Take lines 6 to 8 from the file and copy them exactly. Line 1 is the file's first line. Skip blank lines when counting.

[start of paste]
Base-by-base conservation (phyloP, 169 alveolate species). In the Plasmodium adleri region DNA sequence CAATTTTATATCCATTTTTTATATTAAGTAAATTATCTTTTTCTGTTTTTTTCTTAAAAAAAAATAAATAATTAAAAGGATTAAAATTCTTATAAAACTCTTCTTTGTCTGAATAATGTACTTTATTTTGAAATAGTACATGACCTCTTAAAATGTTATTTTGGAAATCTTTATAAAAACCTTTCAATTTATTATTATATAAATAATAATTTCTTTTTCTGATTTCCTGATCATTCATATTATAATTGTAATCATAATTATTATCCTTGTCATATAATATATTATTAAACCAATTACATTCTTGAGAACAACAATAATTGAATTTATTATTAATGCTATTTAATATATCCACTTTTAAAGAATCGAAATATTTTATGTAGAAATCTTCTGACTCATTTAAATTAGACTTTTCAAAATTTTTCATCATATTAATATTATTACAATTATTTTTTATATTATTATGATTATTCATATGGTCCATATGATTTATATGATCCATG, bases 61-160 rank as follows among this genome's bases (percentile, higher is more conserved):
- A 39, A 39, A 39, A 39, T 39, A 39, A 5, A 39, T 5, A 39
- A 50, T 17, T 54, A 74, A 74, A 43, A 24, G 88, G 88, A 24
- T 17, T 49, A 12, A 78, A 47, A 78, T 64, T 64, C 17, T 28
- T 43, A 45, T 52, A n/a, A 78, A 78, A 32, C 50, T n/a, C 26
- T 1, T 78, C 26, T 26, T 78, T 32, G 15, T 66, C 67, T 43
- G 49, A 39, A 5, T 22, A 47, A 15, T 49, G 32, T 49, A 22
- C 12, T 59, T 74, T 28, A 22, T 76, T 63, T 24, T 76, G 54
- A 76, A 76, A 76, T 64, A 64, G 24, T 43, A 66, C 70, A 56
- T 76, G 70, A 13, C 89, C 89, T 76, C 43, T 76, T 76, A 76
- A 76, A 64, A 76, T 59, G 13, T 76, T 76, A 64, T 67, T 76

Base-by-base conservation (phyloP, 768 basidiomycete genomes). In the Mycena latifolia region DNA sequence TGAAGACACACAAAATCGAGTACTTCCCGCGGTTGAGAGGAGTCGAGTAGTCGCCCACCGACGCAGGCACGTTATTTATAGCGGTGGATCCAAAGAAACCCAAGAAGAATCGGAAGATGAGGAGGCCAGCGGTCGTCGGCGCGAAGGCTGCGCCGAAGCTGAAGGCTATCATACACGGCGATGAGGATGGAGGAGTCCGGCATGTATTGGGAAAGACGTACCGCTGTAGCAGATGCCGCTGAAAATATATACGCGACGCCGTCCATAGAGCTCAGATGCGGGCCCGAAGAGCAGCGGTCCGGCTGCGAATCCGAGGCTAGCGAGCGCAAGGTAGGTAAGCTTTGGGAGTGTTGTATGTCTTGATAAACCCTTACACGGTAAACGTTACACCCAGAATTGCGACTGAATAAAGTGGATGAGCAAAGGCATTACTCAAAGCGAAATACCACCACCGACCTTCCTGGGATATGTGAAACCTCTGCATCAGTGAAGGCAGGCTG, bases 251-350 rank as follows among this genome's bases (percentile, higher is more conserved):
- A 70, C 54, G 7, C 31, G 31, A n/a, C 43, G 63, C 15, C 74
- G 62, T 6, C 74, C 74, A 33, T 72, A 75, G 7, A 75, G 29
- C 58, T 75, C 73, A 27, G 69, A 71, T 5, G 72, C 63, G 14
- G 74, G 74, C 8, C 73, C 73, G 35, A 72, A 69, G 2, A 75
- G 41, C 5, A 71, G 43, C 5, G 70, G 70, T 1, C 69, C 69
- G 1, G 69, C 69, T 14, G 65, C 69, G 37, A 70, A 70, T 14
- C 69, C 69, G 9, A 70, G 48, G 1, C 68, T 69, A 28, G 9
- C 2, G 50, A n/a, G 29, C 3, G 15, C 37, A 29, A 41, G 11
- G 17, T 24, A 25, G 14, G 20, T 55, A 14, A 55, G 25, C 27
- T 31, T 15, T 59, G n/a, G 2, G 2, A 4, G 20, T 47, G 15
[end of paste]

- T 1, T 78, C 26, T 26, T 78, T 32, G 15, T 66, C 67, T 43
- G 49, A 39, A 5, T 22, A 47, A 15, T 49, G 32, T 49, A 22
- C 12, T 59, T 74, T 28, A 22, T 76, T 63, T 24, T 76, G 54